That crucial difference would ultimately result, according to the critics, in an Orweillian system enabling the government to control who is allowed to drive where and when, and what they drive, in real-time.

LaHood hastily withdrew the VMT when resistance predictably and quickly surfaced, making President Barack Obama's political advisers nervous. White House spokesman Robert Gibbs tersely said replacing the current federal gas tax with LaHood's VMT "is not and will not be the policy of the Obama administration."

The Gibbs VMT disavowal doesn't, however, mean Obama rejects the idea of government regulating how much people drive, which is the policy goal behind the VMT. Thus, the significance of a former Republican congressman serving as Transportation Secretary touting a way for the federal government to track the movements of every individual vehicle in the country.

If VMT is out, they will find another way to achieve the same result. Environmentalists, "Smart Growth" advocates, urban planners in government at all levels, Members of Congress and their staffers, mass transit enthusiasts and other influential players on the national political scene have made clear for decades the kind of result they seek for private transportation and the individual autonomy. They want it gone.

Their ultimate goals include a massively centralized regulatory state with the power to force Americans into a mass migration from the suburbs back to big cities, with individual mobility to then be provided by public mass transit, thus minimizing or, ultimately, eliminating privately owned vehicles from the daily lives of most citizens. Whatever private vehicles will be allowed to exist will be glorified golf carts.

Once this basic goal is understood, it becomes clear why in recent decades these people have always been found in opposition to policies and programs required to maintain a transportation system based upon private ownership and individual mobility.

They oppose construction of new roads clearly needed to eliminate the traffic congestion that chokes commerce and commuting. They oppose new suburban developments. They seek to divert tax funds to mass transit that is used by a tiny portion of the traveling public.

They oppose allowing development of new oil and gas resources in places like the Outer Continental Shelf.
They oppose construction of new c0al-fired power plants. They always demand stricter fuel economy and emissions standards. For these people, "carbon-free" is just another way of saying "mass transit."

They seek to make driving an automobile a miserably inconvenient and expensive proposition. Cars let individuals decide where they go and when. Mass transit lets government decide where individuals go and when.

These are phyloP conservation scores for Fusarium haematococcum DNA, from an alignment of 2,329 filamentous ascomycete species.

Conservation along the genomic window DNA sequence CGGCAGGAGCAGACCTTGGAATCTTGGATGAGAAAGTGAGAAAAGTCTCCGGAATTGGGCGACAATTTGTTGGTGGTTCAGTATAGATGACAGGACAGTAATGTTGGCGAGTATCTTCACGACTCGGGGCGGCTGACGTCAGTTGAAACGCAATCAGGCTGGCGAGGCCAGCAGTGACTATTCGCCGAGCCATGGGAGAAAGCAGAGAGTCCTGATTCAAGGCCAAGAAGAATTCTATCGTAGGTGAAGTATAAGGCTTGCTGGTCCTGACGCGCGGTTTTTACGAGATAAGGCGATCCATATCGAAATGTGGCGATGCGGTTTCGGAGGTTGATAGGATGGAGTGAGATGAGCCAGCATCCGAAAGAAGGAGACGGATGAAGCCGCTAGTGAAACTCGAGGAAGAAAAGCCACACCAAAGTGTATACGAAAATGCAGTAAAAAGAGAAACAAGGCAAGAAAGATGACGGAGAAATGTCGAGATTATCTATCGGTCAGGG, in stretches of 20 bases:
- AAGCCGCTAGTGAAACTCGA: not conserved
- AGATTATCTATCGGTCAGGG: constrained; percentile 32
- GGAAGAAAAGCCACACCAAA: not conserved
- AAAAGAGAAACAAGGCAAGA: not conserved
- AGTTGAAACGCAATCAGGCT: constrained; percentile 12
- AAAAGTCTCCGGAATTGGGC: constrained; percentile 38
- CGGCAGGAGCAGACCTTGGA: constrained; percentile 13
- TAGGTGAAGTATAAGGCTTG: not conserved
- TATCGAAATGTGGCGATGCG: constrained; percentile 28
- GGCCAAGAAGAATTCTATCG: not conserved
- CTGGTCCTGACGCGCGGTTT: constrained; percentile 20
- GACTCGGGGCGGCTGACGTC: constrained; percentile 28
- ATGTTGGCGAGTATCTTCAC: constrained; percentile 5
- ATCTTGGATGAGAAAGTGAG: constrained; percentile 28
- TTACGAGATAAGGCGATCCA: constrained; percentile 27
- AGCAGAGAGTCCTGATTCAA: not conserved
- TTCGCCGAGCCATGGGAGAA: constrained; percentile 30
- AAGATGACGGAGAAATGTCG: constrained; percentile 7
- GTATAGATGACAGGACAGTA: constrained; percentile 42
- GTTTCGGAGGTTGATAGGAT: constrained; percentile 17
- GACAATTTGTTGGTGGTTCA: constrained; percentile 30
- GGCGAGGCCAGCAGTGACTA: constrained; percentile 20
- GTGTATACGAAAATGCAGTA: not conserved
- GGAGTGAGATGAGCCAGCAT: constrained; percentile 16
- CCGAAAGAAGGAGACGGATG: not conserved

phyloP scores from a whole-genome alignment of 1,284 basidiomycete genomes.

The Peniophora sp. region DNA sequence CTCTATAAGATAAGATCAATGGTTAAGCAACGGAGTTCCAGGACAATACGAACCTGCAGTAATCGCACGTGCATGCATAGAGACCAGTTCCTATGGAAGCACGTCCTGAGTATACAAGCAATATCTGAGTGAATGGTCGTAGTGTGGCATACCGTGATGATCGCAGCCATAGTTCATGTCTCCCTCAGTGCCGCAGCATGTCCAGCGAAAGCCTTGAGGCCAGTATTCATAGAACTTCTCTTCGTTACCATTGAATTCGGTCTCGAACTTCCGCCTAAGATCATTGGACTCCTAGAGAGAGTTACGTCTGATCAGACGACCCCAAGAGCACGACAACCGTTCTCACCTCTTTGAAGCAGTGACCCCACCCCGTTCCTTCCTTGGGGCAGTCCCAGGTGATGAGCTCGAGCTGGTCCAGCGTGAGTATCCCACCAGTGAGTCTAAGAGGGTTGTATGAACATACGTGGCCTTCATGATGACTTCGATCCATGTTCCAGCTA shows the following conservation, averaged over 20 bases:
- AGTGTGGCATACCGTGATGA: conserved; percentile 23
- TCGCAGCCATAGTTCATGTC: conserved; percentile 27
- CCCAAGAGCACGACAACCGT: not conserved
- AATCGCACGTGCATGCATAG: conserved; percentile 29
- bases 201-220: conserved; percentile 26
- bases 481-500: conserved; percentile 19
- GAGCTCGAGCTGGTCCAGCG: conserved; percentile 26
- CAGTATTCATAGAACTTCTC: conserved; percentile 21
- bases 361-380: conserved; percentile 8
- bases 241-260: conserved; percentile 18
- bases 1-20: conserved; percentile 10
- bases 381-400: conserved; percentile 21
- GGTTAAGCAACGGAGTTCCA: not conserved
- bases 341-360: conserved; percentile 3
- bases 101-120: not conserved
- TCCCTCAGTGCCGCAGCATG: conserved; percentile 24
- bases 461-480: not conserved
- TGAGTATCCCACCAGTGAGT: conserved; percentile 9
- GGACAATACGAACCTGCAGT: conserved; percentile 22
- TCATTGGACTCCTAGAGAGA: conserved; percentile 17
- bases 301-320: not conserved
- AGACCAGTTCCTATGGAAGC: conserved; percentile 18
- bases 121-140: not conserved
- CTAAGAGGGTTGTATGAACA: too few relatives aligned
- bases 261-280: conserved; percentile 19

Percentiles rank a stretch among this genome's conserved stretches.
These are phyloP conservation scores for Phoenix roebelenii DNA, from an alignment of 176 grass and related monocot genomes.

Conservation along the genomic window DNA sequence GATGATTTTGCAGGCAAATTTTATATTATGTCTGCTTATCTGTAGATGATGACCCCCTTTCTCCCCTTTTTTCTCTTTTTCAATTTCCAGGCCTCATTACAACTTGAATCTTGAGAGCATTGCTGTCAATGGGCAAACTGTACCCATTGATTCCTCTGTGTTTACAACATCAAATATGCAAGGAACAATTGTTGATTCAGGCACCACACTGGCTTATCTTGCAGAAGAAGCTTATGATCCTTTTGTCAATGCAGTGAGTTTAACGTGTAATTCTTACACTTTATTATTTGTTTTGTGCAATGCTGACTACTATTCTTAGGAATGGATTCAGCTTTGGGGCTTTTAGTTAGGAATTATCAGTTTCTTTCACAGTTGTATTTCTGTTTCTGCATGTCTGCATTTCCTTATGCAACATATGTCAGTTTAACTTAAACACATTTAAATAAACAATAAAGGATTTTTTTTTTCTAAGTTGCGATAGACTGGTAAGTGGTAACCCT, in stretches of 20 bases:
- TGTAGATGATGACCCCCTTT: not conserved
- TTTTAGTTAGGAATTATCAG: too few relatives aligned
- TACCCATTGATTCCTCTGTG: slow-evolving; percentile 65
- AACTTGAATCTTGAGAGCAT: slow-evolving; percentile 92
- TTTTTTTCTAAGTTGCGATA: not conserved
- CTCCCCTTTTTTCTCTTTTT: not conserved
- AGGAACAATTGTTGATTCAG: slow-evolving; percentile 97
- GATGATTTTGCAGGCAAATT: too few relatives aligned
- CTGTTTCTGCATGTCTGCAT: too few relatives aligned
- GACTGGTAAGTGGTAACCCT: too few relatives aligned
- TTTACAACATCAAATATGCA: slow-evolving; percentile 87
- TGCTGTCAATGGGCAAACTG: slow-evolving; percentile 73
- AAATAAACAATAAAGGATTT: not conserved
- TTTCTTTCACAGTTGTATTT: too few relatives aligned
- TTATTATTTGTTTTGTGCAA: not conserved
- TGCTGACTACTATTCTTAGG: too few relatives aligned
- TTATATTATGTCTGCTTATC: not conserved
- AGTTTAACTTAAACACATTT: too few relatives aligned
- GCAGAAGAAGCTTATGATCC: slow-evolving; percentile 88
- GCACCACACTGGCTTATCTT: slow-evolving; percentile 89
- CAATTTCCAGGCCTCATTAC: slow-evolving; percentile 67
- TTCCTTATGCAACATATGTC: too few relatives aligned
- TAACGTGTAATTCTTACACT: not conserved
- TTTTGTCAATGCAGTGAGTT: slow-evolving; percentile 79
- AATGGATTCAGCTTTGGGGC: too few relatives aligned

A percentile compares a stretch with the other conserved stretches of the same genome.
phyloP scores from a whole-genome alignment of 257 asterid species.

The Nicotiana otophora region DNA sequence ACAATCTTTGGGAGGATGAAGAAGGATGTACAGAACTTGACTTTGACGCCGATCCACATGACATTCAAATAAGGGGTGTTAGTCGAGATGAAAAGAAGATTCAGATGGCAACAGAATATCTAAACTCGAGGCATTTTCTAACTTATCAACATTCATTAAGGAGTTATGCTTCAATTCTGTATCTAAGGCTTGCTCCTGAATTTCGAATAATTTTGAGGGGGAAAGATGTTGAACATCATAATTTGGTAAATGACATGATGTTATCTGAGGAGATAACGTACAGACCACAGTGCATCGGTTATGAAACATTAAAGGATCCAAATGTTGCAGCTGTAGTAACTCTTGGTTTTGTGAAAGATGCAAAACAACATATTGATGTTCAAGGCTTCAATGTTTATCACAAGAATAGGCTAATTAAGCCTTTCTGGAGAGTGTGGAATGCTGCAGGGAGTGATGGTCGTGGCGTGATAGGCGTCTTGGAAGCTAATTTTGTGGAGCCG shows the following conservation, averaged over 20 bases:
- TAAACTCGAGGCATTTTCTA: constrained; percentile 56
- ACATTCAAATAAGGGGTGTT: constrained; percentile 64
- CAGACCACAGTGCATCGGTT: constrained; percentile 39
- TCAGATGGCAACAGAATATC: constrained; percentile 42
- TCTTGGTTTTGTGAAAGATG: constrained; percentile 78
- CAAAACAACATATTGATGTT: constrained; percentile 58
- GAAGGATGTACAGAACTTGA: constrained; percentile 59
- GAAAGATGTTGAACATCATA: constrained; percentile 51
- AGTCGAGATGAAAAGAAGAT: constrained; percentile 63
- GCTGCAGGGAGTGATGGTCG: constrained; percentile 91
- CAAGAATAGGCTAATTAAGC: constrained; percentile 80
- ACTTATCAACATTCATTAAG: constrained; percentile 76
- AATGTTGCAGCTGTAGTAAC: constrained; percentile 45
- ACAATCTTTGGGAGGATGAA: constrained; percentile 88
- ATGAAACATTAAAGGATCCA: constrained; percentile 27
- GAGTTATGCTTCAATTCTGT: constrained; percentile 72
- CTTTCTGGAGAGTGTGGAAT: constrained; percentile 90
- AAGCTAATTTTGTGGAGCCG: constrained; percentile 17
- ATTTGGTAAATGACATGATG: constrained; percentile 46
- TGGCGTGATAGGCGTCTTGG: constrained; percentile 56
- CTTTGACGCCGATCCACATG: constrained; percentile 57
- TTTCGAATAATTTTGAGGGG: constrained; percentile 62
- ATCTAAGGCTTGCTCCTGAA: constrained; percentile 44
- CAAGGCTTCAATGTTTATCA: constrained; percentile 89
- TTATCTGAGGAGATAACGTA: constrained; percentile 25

And these are the people in Washington who are deciding how you and I will get around in years to come.

Thursday, January 22, 2009

Arizona County Says Goodbye to Speed Cameras

Could this be a sign of more to come? The sherif of Pinal County, Arizona, has recommended to the county government that it end it's contract with Redflex, one of the main suppliers of speed cameras to jurisdictions across the country.

The Arizona Republic reports that Sheriff Paul Babeu dismissed the cameras effectiveness in reducing speeds on area roads, and even noted that in some cases, the camers made road conditions worse.

"I'm against photo speed enforcement completely,' Babeu said, walking the three-member panel through a detailed PowerPoint presentation. 'Here in Pinal, it's failed miserably.'

"Babeu said speed cameras created dangerous road conditions and offered little financial benefit for the county. He plans to boost traffic enforcement through additional manpower."

Perhaps the most interesting revelation in this story is the lack of profit for the Arizona county, and the resistance of motorists to paying tickets issued to their vehicles, regardless of who was behind the wheel at the time of the infraction.

He reported Wednesday that the two cameras were activated 11,416 times from September 2007 through last month. Of those activations, 7,290 resulted in citations, but only 3,711 were paid, according to The Republic.

"Babeu said most of the total $134,199.43 in fines and fees from the paid citations covered administrative and operational costs, leaving the county with a net profit of $12,391.58 that Babeu dismissed as paltry.

"Moreover, Babeu said, total motor-vehicle accidents increased by 16 percent in the same time period, and fatal collisions in the Queen Creek area doubled from three to six.

"The sheriff said he couldn't be certain that speed cameras were to blame for the crashes, but he believes they were a factor."

A growing number of jurisdictions in my own, Maryland, are installing speed cameras, evidently hoping to make a killing off of motorists who essentially have no way to combat the devices. Because the units cannot identify the individual driver and issue a ticket to that person, the only way to generate revenue is to give the vehicle owner the ticket.

That violates the presumption of innocence and is the Achilles Heel of automated, vehicle-focused traffic enforcement technology, at least in my humble opinion. I think it's only a matter of time before a federal judge says this racket has got to stop.